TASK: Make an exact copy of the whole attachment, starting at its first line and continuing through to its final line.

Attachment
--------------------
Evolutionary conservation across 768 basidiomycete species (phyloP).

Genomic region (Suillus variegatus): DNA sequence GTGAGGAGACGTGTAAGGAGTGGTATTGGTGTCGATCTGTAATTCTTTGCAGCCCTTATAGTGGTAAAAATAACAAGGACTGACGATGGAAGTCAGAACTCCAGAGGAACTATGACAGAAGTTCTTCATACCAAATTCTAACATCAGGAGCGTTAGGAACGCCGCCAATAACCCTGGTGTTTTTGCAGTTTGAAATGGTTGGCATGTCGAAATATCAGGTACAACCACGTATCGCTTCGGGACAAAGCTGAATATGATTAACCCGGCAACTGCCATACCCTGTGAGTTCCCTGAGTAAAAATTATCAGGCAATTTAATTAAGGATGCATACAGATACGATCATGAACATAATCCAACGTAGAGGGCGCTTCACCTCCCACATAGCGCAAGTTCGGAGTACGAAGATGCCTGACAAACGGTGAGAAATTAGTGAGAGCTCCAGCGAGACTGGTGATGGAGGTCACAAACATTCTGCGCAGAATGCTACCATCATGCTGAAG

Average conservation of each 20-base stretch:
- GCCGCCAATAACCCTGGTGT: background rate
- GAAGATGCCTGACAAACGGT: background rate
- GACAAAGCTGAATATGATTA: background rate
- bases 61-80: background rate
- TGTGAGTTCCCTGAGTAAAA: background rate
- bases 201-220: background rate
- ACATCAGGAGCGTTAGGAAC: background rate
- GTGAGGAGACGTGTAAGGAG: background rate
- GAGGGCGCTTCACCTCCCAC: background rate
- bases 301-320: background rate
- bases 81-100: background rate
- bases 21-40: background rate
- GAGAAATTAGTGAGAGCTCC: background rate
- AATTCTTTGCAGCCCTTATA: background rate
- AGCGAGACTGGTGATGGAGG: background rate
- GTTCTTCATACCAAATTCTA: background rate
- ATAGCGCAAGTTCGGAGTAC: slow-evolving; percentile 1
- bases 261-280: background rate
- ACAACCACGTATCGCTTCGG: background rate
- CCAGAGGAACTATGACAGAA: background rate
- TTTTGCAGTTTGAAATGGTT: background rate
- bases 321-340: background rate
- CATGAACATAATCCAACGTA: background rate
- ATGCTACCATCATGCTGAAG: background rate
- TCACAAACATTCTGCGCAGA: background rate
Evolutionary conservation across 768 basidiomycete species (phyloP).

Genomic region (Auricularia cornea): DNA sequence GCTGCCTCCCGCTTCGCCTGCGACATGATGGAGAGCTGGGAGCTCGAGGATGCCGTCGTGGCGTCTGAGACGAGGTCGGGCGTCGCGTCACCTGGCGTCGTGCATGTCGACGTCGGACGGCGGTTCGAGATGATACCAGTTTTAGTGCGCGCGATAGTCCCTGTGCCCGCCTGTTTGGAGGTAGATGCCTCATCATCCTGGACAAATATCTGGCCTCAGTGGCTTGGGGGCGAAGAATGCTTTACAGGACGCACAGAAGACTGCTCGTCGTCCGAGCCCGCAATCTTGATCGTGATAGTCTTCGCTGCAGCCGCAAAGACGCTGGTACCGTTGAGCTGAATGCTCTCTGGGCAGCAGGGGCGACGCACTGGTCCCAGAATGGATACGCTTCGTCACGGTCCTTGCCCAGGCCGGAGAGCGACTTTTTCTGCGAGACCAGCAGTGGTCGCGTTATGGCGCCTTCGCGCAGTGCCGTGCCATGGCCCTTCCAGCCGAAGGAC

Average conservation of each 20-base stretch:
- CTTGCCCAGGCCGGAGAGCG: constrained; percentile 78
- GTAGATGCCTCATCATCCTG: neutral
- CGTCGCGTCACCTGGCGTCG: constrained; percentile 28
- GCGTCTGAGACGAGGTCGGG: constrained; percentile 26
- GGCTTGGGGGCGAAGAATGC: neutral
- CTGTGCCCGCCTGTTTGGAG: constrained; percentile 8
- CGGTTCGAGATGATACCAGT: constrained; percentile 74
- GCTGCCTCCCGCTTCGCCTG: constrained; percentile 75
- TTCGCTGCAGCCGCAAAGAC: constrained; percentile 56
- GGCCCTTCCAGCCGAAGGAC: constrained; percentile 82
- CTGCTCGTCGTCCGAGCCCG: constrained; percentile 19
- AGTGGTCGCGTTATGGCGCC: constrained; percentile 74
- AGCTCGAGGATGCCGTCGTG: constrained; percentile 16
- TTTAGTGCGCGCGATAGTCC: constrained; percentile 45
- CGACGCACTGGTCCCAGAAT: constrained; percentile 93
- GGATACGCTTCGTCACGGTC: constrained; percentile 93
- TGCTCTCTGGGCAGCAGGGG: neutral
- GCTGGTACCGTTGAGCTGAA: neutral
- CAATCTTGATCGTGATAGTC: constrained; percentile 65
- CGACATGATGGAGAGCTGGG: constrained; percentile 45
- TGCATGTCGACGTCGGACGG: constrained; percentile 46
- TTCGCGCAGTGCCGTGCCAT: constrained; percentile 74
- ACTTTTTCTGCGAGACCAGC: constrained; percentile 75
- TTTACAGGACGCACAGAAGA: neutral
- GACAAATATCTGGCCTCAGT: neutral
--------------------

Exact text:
Evolutionary conservation across 768 basidiomycete species (phyloP).

Genomic region (Suillus variegatus): DNA sequence GTGAGGAGACGTGTAAGGAGTGGTATTGGTGTCGATCTGTAATTCTTTGCAGCCCTTATAGTGGTAAAAATAACAAGGACTGACGATGGAAGTCAGAACTCCAGAGGAACTATGACAGAAGTTCTTCATACCAAATTCTAACATCAGGAGCGTTAGGAACGCCGCCAATAACCCTGGTGTTTTTGCAGTTTGAAATGGTTGGCATGTCGAAATATCAGGTACAACCACGTATCGCTTCGGGACAAAGCTGAATATGATTAACCCGGCAACTGCCATACCCTGTGAGTTCCCTGAGTAAAAATTATCAGGCAATTTAATTAAGGATGCATACAGATACGATCATGAACATAATCCAACGTAGAGGGCGCTTCACCTCCCACATAGCGCAAGTTCGGAGTACGAAGATGCCTGACAAACGGTGAGAAATTAGTGAGAGCTCCAGCGAGACTGGTGATGGAGGTCACAAACATTCTGCGCAGAATGCTACCATCATGCTGAAG

Average conservation of each 20-base stretch:
- GCCGCCAATAACCCTGGTGT: background rate
- GAAGATGCCTGACAAACGGT: background rate
- GACAAAGCTGAATATGATTA: background rate
- bases 61-80: background rate
- TGTGAGTTCCCTGAGTAAAA: background rate
- bases 201-220: background rate
- ACATCAGGAGCGTTAGGAAC: background rate
- GTGAGGAGACGTGTAAGGAG: background rate
- GAGGGCGCTTCACCTCCCAC: background rate
- bases 301-320: background rate
- bases 81-100: background rate
- bases 21-40: background rate
- GAGAAATTAGTGAGAGCTCC: background rate
- AATTCTTTGCAGCCCTTATA: background rate
- AGCGAGACTGGTGATGGAGG: background rate
- GTTCTTCATACCAAATTCTA: background rate
- ATAGCGCAAGTTCGGAGTAC: slow-evolving; percentile 1
- bases 261-280: background rate
- ACAACCACGTATCGCTTCGG: background rate
- CCAGAGGAACTATGACAGAA: background rate
- TTTTGCAGTTTGAAATGGTT: background rate
- bases 321-340: background rate
- CATGAACATAATCCAACGTA: background rate
- ATGCTACCATCATGCTGAAG: background rate
- TCACAAACATTCTGCGCAGA: background rate
Evolutionary conservation across 768 basidiomycete species (phyloP).

Genomic region (Auricularia cornea): DNA sequence GCTGCCTCCCGCTTCGCCTGCGACATGATGGAGAGCTGGGAGCTCGAGGATGCCGTCGTGGCGTCTGAGACGAGGTCGGGCGTCGCGTCACCTGGCGTCGTGCATGTCGACGTCGGACGGCGGTTCGAGATGATACCAGTTTTAGTGCGCGCGATAGTCCCTGTGCCCGCCTGTTTGGAGGTAGATGCCTCATCATCCTGGACAAATATCTGGCCTCAGTGGCTTGGGGGCGAAGAATGCTTTACAGGACGCACAGAAGACTGCTCGTCGTCCGAGCCCGCAATCTTGATCGTGATAGTCTTCGCTGCAGCCGCAAAGACGCTGGTACCGTTGAGCTGAATGCTCTCTGGGCAGCAGGGGCGACGCACTGGTCCCAGAATGGATACGCTTCGTCACGGTCCTTGCCCAGGCCGGAGAGCGACTTTTTCTGCGAGACCAGCAGTGGTCGCGTTATGGCGCCTTCGCGCAGTGCCGTGCCATGGCCCTTCCAGCCGAAGGAC

Average conservation of each 20-base stretch:
- CTTGCCCAGGCCGGAGAGCG: constrained; percentile 78
- GTAGATGCCTCATCATCCTG: neutral
- CGTCGCGTCACCTGGCGTCG: constrained; percentile 28
- GCGTCTGAGACGAGGTCGGG: constrained; percentile 26
- GGCTTGGGGGCGAAGAATGC: neutral
- CTGTGCCCGCCTGTTTGGAG: constrained; percentile 8
- CGGTTCGAGATGATACCAGT: constrained; percentile 74
- GCTGCCTCCCGCTTCGCCTG: constrained; percentile 75
- TTCGCTGCAGCCGCAAAGAC: constrained; percentile 56
- GGCCCTTCCAGCCGAAGGAC: constrained; percentile 82
- CTGCTCGTCGTCCGAGCCCG: constrained; percentile 19
- AGTGGTCGCGTTATGGCGCC: constrained; percentile 74
- AGCTCGAGGATGCCGTCGTG: constrained; percentile 16
- TTTAGTGCGCGCGATAGTCC: constrained; percentile 45
- CGACGCACTGGTCCCAGAAT: constrained; percentile 93
- GGATACGCTTCGTCACGGTC: constrained; percentile 93
- TGCTCTCTGGGCAGCAGGGG: neutral
- GCTGGTACCGTTGAGCTGAA: neutral
- CAATCTTGATCGTGATAGTC: constrained; percentile 65
- CGACATGATGGAGAGCTGGG: constrained; percentile 45
- TGCATGTCGACGTCGGACGG: constrained; percentile 46
- TTCGCGCAGTGCCGTGCCAT: constrained; percentile 74
- ACTTTTTCTGCGAGACCAGC: constrained; percentile 75
- TTTACAGGACGCACAGAAGA: neutral
- GACAAATATCTGGCCTCAGT: neutral